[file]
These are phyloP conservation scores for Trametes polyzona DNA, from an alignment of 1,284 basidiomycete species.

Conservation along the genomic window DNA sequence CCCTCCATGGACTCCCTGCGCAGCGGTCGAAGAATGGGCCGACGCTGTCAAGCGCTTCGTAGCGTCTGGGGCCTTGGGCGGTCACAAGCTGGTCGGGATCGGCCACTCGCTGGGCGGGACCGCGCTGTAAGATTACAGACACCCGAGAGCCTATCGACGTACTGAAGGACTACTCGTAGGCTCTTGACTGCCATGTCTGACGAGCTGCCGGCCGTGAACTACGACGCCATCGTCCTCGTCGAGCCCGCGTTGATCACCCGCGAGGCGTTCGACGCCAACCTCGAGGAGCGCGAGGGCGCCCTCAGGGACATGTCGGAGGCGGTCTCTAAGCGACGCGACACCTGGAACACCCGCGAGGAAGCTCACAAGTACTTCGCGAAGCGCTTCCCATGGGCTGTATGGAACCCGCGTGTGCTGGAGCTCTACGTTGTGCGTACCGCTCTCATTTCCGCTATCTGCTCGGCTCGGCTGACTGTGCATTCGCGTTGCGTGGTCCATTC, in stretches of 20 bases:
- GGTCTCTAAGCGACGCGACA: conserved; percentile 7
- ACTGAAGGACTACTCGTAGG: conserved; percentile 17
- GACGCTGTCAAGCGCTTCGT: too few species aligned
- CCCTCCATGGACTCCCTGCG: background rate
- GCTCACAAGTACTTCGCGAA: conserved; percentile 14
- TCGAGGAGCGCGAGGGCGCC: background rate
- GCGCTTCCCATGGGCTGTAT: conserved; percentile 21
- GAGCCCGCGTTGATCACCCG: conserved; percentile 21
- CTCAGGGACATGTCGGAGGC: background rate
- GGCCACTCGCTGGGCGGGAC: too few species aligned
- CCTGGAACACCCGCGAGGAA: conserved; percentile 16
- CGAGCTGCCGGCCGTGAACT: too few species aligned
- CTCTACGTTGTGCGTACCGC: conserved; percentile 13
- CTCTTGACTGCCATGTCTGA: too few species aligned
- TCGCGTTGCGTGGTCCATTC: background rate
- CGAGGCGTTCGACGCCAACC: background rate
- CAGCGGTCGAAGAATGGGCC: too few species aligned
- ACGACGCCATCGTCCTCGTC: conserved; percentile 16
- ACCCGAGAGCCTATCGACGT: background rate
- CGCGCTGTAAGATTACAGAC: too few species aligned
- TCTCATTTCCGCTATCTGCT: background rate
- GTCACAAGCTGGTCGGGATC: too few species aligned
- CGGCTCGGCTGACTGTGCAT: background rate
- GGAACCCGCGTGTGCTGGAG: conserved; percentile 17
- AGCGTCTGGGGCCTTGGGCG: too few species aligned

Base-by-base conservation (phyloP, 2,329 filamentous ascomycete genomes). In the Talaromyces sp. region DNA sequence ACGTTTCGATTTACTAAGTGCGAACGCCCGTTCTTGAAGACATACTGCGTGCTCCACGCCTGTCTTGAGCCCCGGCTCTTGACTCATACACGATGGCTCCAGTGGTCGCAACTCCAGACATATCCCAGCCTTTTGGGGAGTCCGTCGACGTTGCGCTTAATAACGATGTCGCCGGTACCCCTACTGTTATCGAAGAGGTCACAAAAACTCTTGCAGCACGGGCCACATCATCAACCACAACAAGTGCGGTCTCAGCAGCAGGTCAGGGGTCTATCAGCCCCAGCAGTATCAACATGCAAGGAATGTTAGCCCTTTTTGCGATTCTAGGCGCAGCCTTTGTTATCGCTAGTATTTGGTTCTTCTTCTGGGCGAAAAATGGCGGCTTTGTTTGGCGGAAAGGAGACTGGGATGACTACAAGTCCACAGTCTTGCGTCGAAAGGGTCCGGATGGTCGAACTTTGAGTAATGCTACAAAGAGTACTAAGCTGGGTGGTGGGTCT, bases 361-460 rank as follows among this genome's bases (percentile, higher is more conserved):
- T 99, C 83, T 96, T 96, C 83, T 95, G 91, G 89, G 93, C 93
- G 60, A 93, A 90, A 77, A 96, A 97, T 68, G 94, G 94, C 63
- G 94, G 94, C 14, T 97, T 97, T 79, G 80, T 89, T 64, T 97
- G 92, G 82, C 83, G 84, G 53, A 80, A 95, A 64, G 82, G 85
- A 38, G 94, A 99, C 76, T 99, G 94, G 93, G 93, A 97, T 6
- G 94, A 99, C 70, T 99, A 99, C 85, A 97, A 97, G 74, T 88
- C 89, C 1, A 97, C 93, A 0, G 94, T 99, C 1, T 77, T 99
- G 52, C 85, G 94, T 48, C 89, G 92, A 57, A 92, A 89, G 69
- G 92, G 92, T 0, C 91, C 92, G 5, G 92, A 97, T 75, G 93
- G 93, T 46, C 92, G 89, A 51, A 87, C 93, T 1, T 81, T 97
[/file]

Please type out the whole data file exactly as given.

These are phyloP conservation scores for Trametes polyzona DNA, from an alignment of 1,284 basidiomycete species.

Conservation along the genomic window DNA sequence CCCTCCATGGACTCCCTGCGCAGCGGTCGAAGAATGGGCCGACGCTGTCAAGCGCTTCGTAGCGTCTGGGGCCTTGGGCGGTCACAAGCTGGTCGGGATCGGCCACTCGCTGGGCGGGACCGCGCTGTAAGATTACAGACACCCGAGAGCCTATCGACGTACTGAAGGACTACTCGTAGGCTCTTGACTGCCATGTCTGACGAGCTGCCGGCCGTGAACTACGACGCCATCGTCCTCGTCGAGCCCGCGTTGATCACCCGCGAGGCGTTCGACGCCAACCTCGAGGAGCGCGAGGGCGCCCTCAGGGACATGTCGGAGGCGGTCTCTAAGCGACGCGACACCTGGAACACCCGCGAGGAAGCTCACAAGTACTTCGCGAAGCGCTTCCCATGGGCTGTATGGAACCCGCGTGTGCTGGAGCTCTACGTTGTGCGTACCGCTCTCATTTCCGCTATCTGCTCGGCTCGGCTGACTGTGCATTCGCGTTGCGTGGTCCATTC, in stretches of 20 bases:
- GGTCTCTAAGCGACGCGACA: conserved; percentile 7
- ACTGAAGGACTACTCGTAGG: conserved; percentile 17
- GACGCTGTCAAGCGCTTCGT: too few species aligned
- CCCTCCATGGACTCCCTGCG: background rate
- GCTCACAAGTACTTCGCGAA: conserved; percentile 14
- TCGAGGAGCGCGAGGGCGCC: background rate
- GCGCTTCCCATGGGCTGTAT: conserved; percentile 21
- GAGCCCGCGTTGATCACCCG: conserved; percentile 21
- CTCAGGGACATGTCGGAGGC: background rate
- GGCCACTCGCTGGGCGGGAC: too few species aligned
- CCTGGAACACCCGCGAGGAA: conserved; percentile 16
- CGAGCTGCCGGCCGTGAACT: too few species aligned
- CTCTACGTTGTGCGTACCGC: conserved; percentile 13
- CTCTTGACTGCCATGTCTGA: too few species aligned
- TCGCGTTGCGTGGTCCATTC: background rate
- CGAGGCGTTCGACGCCAACC: background rate
- CAGCGGTCGAAGAATGGGCC: too few species aligned
- ACGACGCCATCGTCCTCGTC: conserved; percentile 16
- ACCCGAGAGCCTATCGACGT: background rate
- CGCGCTGTAAGATTACAGAC: too few species aligned
- TCTCATTTCCGCTATCTGCT: background rate
- GTCACAAGCTGGTCGGGATC: too few species aligned
- CGGCTCGGCTGACTGTGCAT: background rate
- GGAACCCGCGTGTGCTGGAG: conserved; percentile 17
- AGCGTCTGGGGCCTTGGGCG: too few species aligned

Base-by-base conservation (phyloP, 2,329 filamentous ascomycete genomes). In the Talaromyces sp. region DNA sequence ACGTTTCGATTTACTAAGTGCGAACGCCCGTTCTTGAAGACATACTGCGTGCTCCACGCCTGTCTTGAGCCCCGGCTCTTGACTCATACACGATGGCTCCAGTGGTCGCAACTCCAGACATATCCCAGCCTTTTGGGGAGTCCGTCGACGTTGCGCTTAATAACGATGTCGCCGGTACCCCTACTGTTATCGAAGAGGTCACAAAAACTCTTGCAGCACGGGCCACATCATCAACCACAACAAGTGCGGTCTCAGCAGCAGGTCAGGGGTCTATCAGCCCCAGCAGTATCAACATGCAAGGAATGTTAGCCCTTTTTGCGATTCTAGGCGCAGCCTTTGTTATCGCTAGTATTTGGTTCTTCTTCTGGGCGAAAAATGGCGGCTTTGTTTGGCGGAAAGGAGACTGGGATGACTACAAGTCCACAGTCTTGCGTCGAAAGGGTCCGGATGGTCGAACTTTGAGTAATGCTACAAAGAGTACTAAGCTGGGTGGTGGGTCT, bases 361-460 rank as follows among this genome's bases (percentile, higher is more conserved):
- T 99, C 83, T 96, T 96, C 83, T 95, G 91, G 89, G 93, C 93
- G 60, A 93, A 90, A 77, A 96, A 97, T 68, G 94, G 94, C 63
- G 94, G 94, C 14, T 97, T 97, T 79, G 80, T 89, T 64, T 97
- G 92, G 82, C 83, G 84, G 53, A 80, A 95, A 64, G 82, G 85
- A 38, G 94, A 99, C 76, T 99, G 94, G 93, G 93, A 97, T 6
- G 94, A 99, C 70, T 99, A 99, C 85, A 97, A 97, G 74, T 88
- C 89, C 1, A 97, C 93, A 0, G 94, T 99, C 1, T 77, T 99
- G 52, C 85, G 94, T 48, C 89, G 92, A 57, A 92, A 89, G 69
- G 92, G 92, T 0, C 91, C 92, G 5, G 92, A 97, T 75, G 93
- G 93, T 46, C 92, G 89, A 51, A 87, C 93, T 1, T 81, T 97